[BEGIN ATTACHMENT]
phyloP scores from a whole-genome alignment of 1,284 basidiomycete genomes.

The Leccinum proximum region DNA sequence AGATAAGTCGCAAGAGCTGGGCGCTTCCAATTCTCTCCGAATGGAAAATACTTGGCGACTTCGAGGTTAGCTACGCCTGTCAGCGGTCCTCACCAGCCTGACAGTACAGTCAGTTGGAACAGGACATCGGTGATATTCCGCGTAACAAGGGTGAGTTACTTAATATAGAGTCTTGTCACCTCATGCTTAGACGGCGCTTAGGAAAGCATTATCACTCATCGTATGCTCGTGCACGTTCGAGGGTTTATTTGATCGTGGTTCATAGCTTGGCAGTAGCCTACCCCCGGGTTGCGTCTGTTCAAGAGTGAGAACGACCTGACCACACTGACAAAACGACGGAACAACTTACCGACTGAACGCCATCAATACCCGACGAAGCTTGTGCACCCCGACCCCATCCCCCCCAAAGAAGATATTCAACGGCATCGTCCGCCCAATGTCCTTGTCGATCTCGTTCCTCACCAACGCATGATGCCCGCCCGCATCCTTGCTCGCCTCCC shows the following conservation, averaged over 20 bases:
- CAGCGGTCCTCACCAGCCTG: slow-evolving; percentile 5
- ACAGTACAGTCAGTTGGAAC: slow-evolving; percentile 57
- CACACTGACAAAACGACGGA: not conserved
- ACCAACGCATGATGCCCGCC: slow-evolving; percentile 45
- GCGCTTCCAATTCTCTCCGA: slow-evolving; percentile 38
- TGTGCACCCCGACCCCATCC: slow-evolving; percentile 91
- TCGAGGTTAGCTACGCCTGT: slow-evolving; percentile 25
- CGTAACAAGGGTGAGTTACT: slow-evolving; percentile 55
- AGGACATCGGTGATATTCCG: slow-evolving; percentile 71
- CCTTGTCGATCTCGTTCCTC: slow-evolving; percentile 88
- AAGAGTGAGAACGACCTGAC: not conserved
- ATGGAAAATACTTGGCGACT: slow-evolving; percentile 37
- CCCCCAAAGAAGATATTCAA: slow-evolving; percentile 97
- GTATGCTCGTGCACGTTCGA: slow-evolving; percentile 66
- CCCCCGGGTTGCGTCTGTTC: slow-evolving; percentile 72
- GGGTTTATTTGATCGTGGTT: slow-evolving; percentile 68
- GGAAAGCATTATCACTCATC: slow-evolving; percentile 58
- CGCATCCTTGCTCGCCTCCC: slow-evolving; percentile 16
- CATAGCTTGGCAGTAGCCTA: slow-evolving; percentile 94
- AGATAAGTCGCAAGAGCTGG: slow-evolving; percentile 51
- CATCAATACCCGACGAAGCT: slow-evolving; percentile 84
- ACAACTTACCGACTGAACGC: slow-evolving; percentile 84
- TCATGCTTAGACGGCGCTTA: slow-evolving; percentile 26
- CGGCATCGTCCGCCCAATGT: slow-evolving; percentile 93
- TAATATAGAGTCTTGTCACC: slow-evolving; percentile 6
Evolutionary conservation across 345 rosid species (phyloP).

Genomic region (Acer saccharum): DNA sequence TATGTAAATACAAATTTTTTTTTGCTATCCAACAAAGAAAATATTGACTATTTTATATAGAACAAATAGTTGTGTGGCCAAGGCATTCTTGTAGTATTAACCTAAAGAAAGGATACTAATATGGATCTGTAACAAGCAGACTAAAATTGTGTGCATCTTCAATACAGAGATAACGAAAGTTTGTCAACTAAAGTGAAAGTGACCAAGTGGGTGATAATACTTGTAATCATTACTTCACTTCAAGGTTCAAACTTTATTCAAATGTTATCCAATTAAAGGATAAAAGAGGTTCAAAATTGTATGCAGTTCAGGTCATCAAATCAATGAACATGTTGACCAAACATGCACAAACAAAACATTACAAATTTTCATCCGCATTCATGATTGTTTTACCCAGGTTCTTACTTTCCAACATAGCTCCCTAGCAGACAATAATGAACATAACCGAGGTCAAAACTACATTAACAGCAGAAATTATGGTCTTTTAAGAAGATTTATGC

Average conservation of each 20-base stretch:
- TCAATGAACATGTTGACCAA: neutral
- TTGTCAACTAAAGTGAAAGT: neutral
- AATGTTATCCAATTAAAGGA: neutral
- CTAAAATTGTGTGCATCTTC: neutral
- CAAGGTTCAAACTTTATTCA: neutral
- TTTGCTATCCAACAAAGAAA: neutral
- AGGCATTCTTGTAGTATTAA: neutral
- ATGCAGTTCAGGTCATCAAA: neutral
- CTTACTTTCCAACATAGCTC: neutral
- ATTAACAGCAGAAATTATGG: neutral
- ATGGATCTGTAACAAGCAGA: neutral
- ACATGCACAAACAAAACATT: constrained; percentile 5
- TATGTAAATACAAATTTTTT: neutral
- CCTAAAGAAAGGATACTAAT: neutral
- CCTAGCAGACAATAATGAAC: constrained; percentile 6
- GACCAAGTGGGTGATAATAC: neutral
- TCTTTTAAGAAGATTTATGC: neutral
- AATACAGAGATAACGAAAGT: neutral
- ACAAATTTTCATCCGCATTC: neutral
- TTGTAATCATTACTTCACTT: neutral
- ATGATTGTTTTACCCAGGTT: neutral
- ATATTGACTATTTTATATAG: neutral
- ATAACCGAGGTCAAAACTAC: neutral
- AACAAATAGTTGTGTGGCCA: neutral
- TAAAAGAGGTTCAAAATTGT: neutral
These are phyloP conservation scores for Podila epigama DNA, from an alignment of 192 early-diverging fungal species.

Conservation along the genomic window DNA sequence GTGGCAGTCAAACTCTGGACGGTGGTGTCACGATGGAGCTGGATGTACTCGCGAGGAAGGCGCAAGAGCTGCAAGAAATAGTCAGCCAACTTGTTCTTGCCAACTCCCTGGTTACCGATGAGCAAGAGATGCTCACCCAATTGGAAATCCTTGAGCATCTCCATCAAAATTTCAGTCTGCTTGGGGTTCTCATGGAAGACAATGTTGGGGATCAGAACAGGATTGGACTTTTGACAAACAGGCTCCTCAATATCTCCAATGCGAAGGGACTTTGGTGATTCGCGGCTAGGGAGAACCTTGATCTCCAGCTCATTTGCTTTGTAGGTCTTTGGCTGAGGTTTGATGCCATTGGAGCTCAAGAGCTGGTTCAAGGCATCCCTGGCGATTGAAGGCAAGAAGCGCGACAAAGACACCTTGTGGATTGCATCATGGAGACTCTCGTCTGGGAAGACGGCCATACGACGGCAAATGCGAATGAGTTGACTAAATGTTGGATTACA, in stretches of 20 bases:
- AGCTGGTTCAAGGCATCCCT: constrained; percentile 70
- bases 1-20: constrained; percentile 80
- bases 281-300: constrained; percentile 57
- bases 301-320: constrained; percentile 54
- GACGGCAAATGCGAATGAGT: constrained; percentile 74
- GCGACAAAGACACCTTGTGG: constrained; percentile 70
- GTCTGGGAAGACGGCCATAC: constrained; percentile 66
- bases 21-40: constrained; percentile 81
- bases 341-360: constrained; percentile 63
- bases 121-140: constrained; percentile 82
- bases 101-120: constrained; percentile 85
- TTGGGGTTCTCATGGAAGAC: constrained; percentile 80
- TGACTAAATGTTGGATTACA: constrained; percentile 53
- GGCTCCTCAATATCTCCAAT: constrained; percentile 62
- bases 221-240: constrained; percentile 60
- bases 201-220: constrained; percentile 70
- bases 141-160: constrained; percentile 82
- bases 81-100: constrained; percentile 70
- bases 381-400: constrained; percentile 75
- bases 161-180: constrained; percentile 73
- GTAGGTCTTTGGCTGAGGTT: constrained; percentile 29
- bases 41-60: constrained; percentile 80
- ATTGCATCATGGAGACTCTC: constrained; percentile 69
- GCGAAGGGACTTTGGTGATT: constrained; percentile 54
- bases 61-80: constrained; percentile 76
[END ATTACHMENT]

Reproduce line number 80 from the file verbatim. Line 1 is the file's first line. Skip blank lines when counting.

- ATTGCATCATGGAGACTCTC: constrained; percentile 69